Natural Gas Drops to 13-Month Low
Source: Bloomberg, Moming Zhou (10/21/10)
"A few weeks of injections may see storage break last year's record."
Gas stockpiles increased 93 billion cubic feet (bcf) in the week ended Oct. 15 to 3.683 trillion, the DOE said today. Analyst estimates compiled by Bloomberg before the report showed an expected gain of 89 billion, a Bloomberg users' survey showed an increase of 86 bcf.
"There is lots of gas in storage and demand is stagnant," said FirstEnergy Capital Analyst Martin King, "We've got more than enough to deal with the winter."
Natural gas for November delivery fell 4.5% to $3.381 per million British thermal units (btu) at 12:01 p.m. on the Nymex. Prices touched $3.372—the lowest intraday price since Sept. 16, 2009. Gas traded at $3.491 before the report was released at 10:30 a.m.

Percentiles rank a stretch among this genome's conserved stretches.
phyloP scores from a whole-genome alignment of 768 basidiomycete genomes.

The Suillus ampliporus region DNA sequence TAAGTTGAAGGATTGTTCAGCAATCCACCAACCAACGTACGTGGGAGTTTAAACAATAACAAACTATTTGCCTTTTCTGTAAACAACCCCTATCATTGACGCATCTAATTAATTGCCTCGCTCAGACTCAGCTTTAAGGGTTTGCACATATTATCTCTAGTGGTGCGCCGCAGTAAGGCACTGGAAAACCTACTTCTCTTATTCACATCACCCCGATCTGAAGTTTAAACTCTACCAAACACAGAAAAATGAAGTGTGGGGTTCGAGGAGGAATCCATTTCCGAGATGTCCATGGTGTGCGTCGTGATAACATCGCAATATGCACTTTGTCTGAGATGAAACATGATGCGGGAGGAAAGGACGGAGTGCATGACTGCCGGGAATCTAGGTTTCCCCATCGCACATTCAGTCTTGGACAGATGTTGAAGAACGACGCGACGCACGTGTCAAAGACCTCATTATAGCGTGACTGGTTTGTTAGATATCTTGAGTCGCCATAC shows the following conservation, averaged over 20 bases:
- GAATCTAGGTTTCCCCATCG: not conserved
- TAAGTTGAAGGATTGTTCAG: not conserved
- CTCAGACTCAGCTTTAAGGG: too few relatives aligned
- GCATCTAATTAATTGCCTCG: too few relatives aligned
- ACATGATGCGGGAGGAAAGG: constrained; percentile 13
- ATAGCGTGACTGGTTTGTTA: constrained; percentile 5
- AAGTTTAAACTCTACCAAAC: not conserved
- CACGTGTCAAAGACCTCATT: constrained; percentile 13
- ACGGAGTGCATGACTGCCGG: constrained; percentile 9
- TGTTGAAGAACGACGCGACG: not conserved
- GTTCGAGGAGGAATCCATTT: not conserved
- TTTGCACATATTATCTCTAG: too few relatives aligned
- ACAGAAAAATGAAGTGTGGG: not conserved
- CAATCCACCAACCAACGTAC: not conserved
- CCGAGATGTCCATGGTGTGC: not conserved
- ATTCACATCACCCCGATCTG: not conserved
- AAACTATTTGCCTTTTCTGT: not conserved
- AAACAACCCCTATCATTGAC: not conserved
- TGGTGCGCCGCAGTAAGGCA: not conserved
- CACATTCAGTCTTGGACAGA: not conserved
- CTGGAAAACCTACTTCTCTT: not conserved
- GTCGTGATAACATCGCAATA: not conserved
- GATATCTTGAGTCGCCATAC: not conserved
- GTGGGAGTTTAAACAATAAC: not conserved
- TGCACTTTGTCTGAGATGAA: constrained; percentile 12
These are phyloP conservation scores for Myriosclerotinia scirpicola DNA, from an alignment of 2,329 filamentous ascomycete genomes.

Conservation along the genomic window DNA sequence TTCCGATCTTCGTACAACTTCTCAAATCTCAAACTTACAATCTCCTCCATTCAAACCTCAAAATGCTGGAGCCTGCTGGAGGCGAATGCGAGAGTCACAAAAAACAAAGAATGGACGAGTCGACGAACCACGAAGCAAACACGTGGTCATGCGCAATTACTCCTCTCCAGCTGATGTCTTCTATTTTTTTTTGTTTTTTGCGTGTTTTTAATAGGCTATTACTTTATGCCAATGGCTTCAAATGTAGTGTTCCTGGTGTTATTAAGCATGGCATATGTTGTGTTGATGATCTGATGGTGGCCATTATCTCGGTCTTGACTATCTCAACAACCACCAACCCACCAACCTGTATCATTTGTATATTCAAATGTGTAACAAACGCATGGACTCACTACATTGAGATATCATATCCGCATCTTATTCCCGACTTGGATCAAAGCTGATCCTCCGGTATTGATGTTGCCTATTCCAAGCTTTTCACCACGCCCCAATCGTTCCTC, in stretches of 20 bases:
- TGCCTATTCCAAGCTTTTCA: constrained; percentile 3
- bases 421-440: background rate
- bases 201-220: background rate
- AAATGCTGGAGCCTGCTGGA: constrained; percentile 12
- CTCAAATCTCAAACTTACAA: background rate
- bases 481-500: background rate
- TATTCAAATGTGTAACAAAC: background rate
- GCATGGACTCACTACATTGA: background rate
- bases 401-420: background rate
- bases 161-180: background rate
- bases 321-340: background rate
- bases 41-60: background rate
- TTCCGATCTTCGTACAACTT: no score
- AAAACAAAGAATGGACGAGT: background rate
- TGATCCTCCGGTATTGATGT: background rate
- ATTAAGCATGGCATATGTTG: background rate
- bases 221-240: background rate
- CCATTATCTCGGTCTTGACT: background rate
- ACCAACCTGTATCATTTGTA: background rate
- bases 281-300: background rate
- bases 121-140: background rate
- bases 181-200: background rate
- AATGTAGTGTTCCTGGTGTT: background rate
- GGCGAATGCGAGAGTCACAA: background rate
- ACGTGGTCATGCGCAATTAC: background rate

The $2.4 billion U.S. Natural Gas Fund fell as low as $5.39/share, the lowest since it began trading in April 2007.
Last week's storage increase was bigger than the five-year average gain for the week of 54 bcf, department data show. A surplus to the five-year average rose to 8.4% from 7.4% the previous week. A deficit to year- earlier supplies narrowed to 1.3% from 3.2%.
Storage gains "could continue into November," said Energy Security Senior Analyst Chris Kostas. "Give it an extra couple of weeks of injections, and it's possible that storage will break last year's record."
"Whether injections or withdrawals take place in November is very dependent on the weather," said DOE Gas Analyst Alex King. "If November is relatively mild, we'll see continued injections. If it is cold, there'll be withdrawals."
The number of U.S. gas drilling rigs totaled 966 last week—34% higher than a year earlier, according to data from Baker Hughes.